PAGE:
Rarely has danger felt less dangerous than in the touring version of “Pippin” that opened Tuesday in Shea’s Performing Arts Center.
This circus-inspired revival of the 1972 show, whose creators promised a foreboding new take on Stephen Schwartz and Bob Fosse’s already dark original, instead delivers a beautifully choreographed cartoon brimming with mirth where it ought to brood with mystery.
It’s not until the very end of the production, in which the circus tent dissolves to reveal the wires and pulleys of the theater, that this road-ready version of Diane Paulus’ popular revival seems to finally communicate the full weight of its existential message. And by then, it’s too late.
The story, such as it is, revolves around a young prince whose journey of self-discovery seems to presage and mirror all the tendencies we’ve come to associate with millennials: How to reconcile the core belief in one’s unique and special abilities with a world that seems outwardly indifferent to you and your perceived problems?
In 1972, the simplicity of the story – the very blank-slate-ness of it – provided the perfect opportunity for a visionary director like Fosse to project upon it his own peculiarly cynical mood and sensibility. And so he did, by painting the protagonist’s impossible optimism against a stark backdrop of mystery and darkness, a black hole always threatening to pull Pippin in and the audience with him.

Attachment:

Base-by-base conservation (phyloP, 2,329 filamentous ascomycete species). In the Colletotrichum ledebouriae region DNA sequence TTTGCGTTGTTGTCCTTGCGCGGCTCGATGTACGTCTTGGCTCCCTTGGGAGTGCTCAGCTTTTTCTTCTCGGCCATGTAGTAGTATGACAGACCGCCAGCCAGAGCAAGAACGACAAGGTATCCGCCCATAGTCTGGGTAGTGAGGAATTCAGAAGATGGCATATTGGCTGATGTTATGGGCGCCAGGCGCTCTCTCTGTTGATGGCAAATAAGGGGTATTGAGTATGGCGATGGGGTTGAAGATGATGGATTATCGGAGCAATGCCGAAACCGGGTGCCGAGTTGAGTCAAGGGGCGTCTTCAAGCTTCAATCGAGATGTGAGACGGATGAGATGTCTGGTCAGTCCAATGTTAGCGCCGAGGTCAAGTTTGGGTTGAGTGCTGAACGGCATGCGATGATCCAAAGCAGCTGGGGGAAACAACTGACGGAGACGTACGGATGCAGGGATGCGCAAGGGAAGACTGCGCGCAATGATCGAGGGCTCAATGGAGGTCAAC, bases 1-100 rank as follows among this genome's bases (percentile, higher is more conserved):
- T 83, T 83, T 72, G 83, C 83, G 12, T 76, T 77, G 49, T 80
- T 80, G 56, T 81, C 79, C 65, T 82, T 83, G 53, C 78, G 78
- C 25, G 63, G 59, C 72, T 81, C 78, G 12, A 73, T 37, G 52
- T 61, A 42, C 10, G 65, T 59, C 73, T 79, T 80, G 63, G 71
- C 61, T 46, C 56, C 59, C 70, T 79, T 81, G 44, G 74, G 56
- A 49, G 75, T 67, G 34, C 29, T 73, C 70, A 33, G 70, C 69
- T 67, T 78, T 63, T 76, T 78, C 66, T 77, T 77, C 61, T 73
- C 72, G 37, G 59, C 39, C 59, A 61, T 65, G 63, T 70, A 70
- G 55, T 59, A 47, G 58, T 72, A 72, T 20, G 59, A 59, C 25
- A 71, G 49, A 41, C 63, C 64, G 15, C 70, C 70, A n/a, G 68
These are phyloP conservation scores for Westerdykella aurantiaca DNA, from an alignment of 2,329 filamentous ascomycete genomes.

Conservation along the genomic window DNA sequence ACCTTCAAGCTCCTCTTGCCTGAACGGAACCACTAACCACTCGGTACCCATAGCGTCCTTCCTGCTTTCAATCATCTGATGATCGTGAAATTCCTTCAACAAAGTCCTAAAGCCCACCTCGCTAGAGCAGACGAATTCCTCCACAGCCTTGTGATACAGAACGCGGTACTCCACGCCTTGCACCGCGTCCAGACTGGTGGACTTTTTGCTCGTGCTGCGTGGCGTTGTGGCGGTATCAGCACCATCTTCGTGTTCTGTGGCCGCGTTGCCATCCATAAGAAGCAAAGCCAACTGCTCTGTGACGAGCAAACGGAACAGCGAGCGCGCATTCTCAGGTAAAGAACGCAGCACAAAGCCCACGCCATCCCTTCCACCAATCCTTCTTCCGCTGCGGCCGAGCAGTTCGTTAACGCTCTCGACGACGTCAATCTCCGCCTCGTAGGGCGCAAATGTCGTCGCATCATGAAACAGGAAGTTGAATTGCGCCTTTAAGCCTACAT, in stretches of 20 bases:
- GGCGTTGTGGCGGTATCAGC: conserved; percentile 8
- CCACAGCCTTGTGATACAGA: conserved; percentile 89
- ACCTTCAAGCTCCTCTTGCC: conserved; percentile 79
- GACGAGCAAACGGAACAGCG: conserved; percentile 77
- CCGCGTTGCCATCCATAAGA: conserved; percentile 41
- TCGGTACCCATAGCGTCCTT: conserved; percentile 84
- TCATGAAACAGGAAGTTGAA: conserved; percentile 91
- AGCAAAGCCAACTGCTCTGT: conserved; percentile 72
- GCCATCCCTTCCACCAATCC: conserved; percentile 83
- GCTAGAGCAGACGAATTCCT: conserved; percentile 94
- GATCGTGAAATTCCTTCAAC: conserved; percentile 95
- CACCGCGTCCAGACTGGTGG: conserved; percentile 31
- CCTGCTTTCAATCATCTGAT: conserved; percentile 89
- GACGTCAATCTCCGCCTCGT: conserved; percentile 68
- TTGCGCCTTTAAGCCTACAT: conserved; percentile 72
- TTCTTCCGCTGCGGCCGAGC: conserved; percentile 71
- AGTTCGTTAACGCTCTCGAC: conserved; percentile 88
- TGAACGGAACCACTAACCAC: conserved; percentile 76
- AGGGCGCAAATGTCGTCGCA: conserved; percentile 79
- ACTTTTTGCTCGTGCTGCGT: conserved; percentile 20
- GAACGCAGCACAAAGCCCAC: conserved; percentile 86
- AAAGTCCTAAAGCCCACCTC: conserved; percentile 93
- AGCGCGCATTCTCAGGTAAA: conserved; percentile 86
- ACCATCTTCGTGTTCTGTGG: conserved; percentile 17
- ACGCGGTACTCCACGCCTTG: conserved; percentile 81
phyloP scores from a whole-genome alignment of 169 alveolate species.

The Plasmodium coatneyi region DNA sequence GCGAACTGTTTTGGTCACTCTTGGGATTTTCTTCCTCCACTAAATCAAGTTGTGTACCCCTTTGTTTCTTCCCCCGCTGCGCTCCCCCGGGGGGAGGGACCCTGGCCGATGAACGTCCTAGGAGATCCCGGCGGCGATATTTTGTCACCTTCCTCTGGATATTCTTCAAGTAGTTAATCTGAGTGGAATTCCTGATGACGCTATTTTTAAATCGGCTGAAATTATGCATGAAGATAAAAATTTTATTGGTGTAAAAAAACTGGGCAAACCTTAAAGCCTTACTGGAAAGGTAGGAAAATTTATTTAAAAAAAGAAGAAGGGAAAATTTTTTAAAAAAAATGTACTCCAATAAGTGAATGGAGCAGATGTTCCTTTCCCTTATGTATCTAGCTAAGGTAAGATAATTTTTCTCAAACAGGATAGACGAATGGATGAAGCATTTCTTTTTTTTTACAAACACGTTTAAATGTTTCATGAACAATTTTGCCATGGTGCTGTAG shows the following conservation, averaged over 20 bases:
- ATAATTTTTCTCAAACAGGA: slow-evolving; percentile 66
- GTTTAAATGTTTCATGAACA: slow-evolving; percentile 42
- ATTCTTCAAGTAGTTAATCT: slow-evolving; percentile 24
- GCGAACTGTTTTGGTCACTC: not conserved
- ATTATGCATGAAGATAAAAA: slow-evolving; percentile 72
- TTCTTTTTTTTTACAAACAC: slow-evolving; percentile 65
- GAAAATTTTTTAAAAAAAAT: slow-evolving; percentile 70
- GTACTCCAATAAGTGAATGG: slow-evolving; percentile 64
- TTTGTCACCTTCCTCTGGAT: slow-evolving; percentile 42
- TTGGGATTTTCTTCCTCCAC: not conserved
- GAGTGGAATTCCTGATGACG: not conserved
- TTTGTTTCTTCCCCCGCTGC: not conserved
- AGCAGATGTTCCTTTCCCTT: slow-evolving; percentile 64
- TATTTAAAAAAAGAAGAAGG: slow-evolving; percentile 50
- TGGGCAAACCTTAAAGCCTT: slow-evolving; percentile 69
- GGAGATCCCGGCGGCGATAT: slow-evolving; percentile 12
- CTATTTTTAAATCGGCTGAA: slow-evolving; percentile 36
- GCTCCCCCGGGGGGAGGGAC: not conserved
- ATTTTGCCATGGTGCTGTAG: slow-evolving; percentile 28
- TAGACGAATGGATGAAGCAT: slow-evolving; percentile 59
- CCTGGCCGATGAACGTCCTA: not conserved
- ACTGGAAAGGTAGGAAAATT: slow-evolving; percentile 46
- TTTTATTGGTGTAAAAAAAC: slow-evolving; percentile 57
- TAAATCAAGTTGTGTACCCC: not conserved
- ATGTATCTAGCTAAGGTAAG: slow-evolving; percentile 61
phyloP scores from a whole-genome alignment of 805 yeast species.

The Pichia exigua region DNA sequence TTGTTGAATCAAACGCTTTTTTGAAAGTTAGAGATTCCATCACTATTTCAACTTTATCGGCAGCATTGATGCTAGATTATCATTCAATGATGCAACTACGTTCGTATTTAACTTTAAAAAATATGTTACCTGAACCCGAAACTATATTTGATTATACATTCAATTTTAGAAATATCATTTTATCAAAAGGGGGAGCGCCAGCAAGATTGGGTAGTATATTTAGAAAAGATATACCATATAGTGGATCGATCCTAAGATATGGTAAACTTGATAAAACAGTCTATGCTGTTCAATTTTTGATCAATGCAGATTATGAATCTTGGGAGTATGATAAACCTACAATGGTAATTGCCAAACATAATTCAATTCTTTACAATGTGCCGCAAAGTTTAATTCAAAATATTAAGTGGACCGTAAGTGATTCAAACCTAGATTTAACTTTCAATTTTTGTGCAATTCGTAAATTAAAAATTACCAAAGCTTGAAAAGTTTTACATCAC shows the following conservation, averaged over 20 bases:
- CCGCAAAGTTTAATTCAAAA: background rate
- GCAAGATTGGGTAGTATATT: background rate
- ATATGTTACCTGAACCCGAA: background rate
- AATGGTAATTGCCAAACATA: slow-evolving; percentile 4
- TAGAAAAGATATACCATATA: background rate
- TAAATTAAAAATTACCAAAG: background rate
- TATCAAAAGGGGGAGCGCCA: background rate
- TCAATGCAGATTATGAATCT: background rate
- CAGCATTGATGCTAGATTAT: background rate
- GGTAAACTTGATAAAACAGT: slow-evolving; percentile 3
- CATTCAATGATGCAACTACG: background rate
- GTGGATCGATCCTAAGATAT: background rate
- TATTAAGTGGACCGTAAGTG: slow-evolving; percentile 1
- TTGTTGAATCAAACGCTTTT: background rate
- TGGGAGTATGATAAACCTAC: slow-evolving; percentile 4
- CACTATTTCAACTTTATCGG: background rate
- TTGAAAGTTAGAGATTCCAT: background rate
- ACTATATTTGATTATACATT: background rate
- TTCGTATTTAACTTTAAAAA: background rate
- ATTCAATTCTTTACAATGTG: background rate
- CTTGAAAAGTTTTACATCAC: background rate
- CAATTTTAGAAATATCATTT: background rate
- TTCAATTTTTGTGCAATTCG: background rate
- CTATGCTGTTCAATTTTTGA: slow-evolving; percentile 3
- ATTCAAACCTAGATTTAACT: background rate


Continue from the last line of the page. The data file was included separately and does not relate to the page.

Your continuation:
In this production, Paulus’ approach seemed very smart on paper. In turning the roving and mysterious group of actors who perform Pippin’s story into a touring circus, the shock-and-awe spectacle of Cirque du Soleil-inspired feats of physical ability would seem perfectly natural and bring an added layer of danger to the already unsettling proceedings.
Instead, at least in this version, the impressive acrobatics and magic tricks devised by choreographers Chet Walker and Gypsy Snider most often serve to lighten the mood to the point where the vapidity of the story comes into full view. For that reason, like “Star Wars,” the revival is likely to register more with nostalgic fans of the original production than newcomers, who will likely be hard-pressed to find the appeal of the show beyond its surface-level style.
There are exceptions, of course. Fosse’s famous “Manson Trio” dance toward the beginning of the show benefits from the application of a few simple circus motifs rather than the full-on visual assault of the opening number. The great Priscilla Lopez’s remarkable acrobatic performance of “No Time at All” is the hands-down highlight of the night, as she delivers gasp-inducing tricks on a precariously high swing all while belting out a song about living life to the fullest. At age 67.
As the title character, Brian Flores is endearing – a paragon of feckless optimism slowly ground down by the contradictions and grim realities of life. Bradley Banjamin’s performance as Catherine is a great comic accomplishment, accented by a lovely performance of “Kind of Woman” in the second act. And the circus-savvy performers in the show, among them Keven Langlois Boucher, Roman Khayrullin and Nico Maffey, execute their moves with astounding grace.
Even so, while the performers shine and the choreography seduces, the darkness that made “Pippin” popular in the first place has been brightened a few too many shades. As a result, like a photo with too much flash, the story and the experience come out overexposed.
2.5 stars (out of four)
When: Through Jan. 31
Where: Shea’s Performing Arts Center, 646 Main St.
Tickets: $30 to $75
Info: 847-1410 or sheas.org